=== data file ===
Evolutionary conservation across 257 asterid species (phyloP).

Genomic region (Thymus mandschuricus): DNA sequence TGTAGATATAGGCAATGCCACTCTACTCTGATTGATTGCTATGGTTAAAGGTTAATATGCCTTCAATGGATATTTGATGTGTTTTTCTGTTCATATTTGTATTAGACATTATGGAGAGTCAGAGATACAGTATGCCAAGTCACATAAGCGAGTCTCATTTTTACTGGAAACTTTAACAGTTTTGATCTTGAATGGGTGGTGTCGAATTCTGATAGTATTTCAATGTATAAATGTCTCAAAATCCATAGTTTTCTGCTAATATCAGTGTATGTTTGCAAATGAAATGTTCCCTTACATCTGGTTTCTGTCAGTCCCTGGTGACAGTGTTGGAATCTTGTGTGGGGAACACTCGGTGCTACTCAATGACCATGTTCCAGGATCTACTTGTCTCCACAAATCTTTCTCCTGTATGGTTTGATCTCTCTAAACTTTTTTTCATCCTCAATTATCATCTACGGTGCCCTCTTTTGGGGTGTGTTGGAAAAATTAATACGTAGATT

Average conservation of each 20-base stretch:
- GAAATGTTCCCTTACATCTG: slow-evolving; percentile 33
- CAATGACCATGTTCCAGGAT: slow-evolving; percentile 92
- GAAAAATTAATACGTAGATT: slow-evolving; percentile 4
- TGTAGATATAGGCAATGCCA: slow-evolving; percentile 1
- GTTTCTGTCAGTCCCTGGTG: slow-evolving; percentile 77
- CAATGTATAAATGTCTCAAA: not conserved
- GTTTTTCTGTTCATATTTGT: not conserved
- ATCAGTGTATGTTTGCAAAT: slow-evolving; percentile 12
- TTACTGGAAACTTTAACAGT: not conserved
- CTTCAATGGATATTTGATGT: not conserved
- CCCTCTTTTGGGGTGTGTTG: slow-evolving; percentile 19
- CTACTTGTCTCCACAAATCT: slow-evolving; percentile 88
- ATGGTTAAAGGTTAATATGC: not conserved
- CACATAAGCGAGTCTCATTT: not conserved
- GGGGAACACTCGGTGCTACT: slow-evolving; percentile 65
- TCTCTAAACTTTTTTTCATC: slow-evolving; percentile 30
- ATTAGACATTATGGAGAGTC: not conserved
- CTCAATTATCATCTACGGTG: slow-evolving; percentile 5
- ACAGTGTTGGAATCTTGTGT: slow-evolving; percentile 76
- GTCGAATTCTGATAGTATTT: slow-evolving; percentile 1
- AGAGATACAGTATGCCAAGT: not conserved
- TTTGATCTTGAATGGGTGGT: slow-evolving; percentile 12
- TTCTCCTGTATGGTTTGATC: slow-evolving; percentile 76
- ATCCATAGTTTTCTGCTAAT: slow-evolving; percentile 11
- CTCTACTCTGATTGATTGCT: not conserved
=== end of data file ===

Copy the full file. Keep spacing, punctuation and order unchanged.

Evolutionary conservation across 257 asterid species (phyloP).

Genomic region (Thymus mandschuricus): DNA sequence TGTAGATATAGGCAATGCCACTCTACTCTGATTGATTGCTATGGTTAAAGGTTAATATGCCTTCAATGGATATTTGATGTGTTTTTCTGTTCATATTTGTATTAGACATTATGGAGAGTCAGAGATACAGTATGCCAAGTCACATAAGCGAGTCTCATTTTTACTGGAAACTTTAACAGTTTTGATCTTGAATGGGTGGTGTCGAATTCTGATAGTATTTCAATGTATAAATGTCTCAAAATCCATAGTTTTCTGCTAATATCAGTGTATGTTTGCAAATGAAATGTTCCCTTACATCTGGTTTCTGTCAGTCCCTGGTGACAGTGTTGGAATCTTGTGTGGGGAACACTCGGTGCTACTCAATGACCATGTTCCAGGATCTACTTGTCTCCACAAATCTTTCTCCTGTATGGTTTGATCTCTCTAAACTTTTTTTCATCCTCAATTATCATCTACGGTGCCCTCTTTTGGGGTGTGTTGGAAAAATTAATACGTAGATT

Average conservation of each 20-base stretch:
- GAAATGTTCCCTTACATCTG: slow-evolving; percentile 33
- CAATGACCATGTTCCAGGAT: slow-evolving; percentile 92
- GAAAAATTAATACGTAGATT: slow-evolving; percentile 4
- TGTAGATATAGGCAATGCCA: slow-evolving; percentile 1
- GTTTCTGTCAGTCCCTGGTG: slow-evolving; percentile 77
- CAATGTATAAATGTCTCAAA: not conserved
- GTTTTTCTGTTCATATTTGT: not conserved
- ATCAGTGTATGTTTGCAAAT: slow-evolving; percentile 12
- TTACTGGAAACTTTAACAGT: not conserved
- CTTCAATGGATATTTGATGT: not conserved
- CCCTCTTTTGGGGTGTGTTG: slow-evolving; percentile 19
- CTACTTGTCTCCACAAATCT: slow-evolving; percentile 88
- ATGGTTAAAGGTTAATATGC: not conserved
- CACATAAGCGAGTCTCATTT: not conserved
- GGGGAACACTCGGTGCTACT: slow-evolving; percentile 65
- TCTCTAAACTTTTTTTCATC: slow-evolving; percentile 30
- ATTAGACATTATGGAGAGTC: not conserved
- CTCAATTATCATCTACGGTG: slow-evolving; percentile 5
- ACAGTGTTGGAATCTTGTGT: slow-evolving; percentile 76
- GTCGAATTCTGATAGTATTT: slow-evolving; percentile 1
- AGAGATACAGTATGCCAAGT: not conserved
- TTTGATCTTGAATGGGTGGT: slow-evolving; percentile 12
- TTCTCCTGTATGGTTTGATC: slow-evolving; percentile 76
- ATCCATAGTTTTCTGCTAAT: slow-evolving; percentile 11
- CTCTACTCTGATTGATTGCT: not conserved